Dearest Eliana and Gehrig,
Good Morning, Sweethearts! What a glorious day it is here on
. I can’t wait for you to come down to visit
Grandma and me here in God’s Country….better known as Possum Kingdom
On this first visit your mom and dad probably won’t let me take you out
on the waverunners and we may not even get a boat ride in, but I promise you,
we will do all those things and more one fine day, God willing.
Why do I say, “God willing”? Because we really can’t know what the future holds. Sure, we plan for the future. It is always a good idea to try to anticipate what is going to happen tomorrow or beyond. We should always hold on to our dreams and aspirations and work to bring them to fruition. Certainly we need to think about the future consequences of our actions and try to make good choices. But as much as we would like to think we are in control, like a popular ad on TV this spring says, “Life come at you fast”. It isn’t easy.
So what can we count on in life? Some people count on their own intelligence. Many of the basic tenants of the Koran, the Muslim’s bible, deal with knowledge and the pursuit of it. They call it “Ild” and Muslims, during the golden age of Islam from the 9th through the 11th centuries, pursued knowledge in every field from science and math to business and trade, from astronomy and philosophy to art and literature. During that period the people of the Middle Eastern countries led the world in discovery at a time when most of
Europe was mired in a period described at the Dark Ages.
The early Greeks were obsessed with knowledge, particularly as it related to
philosophy, art, architecture and politics.
People who count on their intelligence to carry them through life study
hard, they learn as much as they can about everything they can. Their intellectual pursuits are a driving
force in their lives. It helps them make
sense of things and is a big part of their image of self-worth. To these people, being intelligent is prized
above almost everything else.
Some people count on their common sense. These are the people who just seem to know, intuitively, the right thing to do and say. People with great common sense are the best listeners and, often, are great communicators as well. They tend to have great empathy and compassion for others and strive for balance in their lives. Many people with high levels of common sense tend to put the needs of others ahead of their own. Intelligence and knowledge are important, but not the driving force in their lives. So which is best, intelligence or common sense? That brings me to my next pearl.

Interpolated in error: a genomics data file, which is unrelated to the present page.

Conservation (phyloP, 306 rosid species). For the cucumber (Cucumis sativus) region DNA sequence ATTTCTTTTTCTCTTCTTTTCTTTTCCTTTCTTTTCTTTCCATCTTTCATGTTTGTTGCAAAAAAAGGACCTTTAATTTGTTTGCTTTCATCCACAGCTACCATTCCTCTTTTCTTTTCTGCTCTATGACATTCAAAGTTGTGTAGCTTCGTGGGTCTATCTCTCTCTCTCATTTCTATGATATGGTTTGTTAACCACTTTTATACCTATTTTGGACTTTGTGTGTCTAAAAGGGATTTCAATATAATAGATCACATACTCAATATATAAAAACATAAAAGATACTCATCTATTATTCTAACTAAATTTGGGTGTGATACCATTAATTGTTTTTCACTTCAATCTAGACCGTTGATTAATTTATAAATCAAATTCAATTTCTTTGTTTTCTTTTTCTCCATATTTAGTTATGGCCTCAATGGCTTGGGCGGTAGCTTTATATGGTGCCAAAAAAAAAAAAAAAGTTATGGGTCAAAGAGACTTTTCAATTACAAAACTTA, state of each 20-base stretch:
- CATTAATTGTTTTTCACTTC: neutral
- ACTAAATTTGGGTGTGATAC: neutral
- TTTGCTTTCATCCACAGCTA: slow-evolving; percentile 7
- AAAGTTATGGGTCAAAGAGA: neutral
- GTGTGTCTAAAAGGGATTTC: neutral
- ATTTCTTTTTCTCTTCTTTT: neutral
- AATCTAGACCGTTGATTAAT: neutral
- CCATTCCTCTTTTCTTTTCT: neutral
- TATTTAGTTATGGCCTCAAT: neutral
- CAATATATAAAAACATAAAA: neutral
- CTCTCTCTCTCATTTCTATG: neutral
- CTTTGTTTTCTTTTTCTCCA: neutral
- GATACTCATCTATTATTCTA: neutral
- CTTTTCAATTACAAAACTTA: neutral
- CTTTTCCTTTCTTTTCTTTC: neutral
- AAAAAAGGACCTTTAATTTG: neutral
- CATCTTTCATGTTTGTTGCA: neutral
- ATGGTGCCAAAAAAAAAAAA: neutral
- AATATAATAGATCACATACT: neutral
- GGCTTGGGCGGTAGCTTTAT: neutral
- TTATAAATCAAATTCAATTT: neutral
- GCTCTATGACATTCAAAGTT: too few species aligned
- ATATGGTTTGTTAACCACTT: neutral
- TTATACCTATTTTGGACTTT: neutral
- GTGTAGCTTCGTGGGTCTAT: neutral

for Balance….Anyway You Can Get It”
Intelligence and common sense are not mutually exclusive. Many people have both, although not necessarily in equal proportions. The pursuit of knowledge is important. Without it one would find it very difficult to be successful in this modern and fast-paced world. This is why, when you graduate from high school, it is imperative you go to college and, perhaps, even pursue an advanced degree. You will need it just to compete.
But intelligence is not a god. Intelligence and knowledge are not panaceas and they certainly won’t make you the most popular person in the class or the star of the basketball team. Albert Einstein, the enigmatic and brilliant scientist of the 20th Century, figured out how to explain the equivalence between energy and mass, in direct proportion to the square of the speed of light in a vacuum, but he often forgot to eat, comb his hair and tie his shoes. He didn’t have the common sense God gave a goose and, to my knowledge, he never won a personality contest either.
Common sense is a gift although most people are born with it. However, it is one of those things of which people say, “Use it or lose it”. One must develop their common sense and work at honing its use in life’s daily routine. One must pay attention to what others say, give alternate opinion a fair hearing, consider carefully any response and use good judgment when it is time for action. Therein lays true wisdom.
When the great Hebrew King Solomon, rightly considered to be one of the wisest monarchs in history, was presented with a dilemma he often used common sense to solve it. Two women came before his court with a dispute concerning rightful guardianship of an infant child. Both women claimed the child belonged to them. Each argued her case vehemently. King Solomon then declared he could not determine which of the women had rightful claim, so he decreed the child should be cut in half with one half going to each of the women. One woman agreed, but the other refused, saying the division would kill the child and she could not allow that to happen. King Solomon then banished the woman who agreed from his kingdom and gave the child to the woman who refused, saying only the real mother would have given up her child rather than see it put to death.
But can we depend on common sense alone to carry us through. I think not. It requires both knowledge and common sense to make it in this world and I hope you strive for both. If you are a little short on knowledge but have bags of common sense, or vice versa, I hope you marry well. Choose a partner with the strengths you don’t have in abundance and that way when the two of you become one, the whole will be greater than the sum of its parts. How do I know that? Because your Grandma Vicki and I are living proof. And one of the reasons we will be celebrating our 39th wedding anniversary this year is because we both eventually recognized and valued the strengths we saw in each other and understood that both knowledge and common sense were essential to the relationship and our future. We are a good balance.
So go for balance….study hard, sharpen your gift of common sense and marry well. Of course, there is more to count on in life than this, but give me a break, I am only on the Seventh Pearl.
I love you bunches and bunches,
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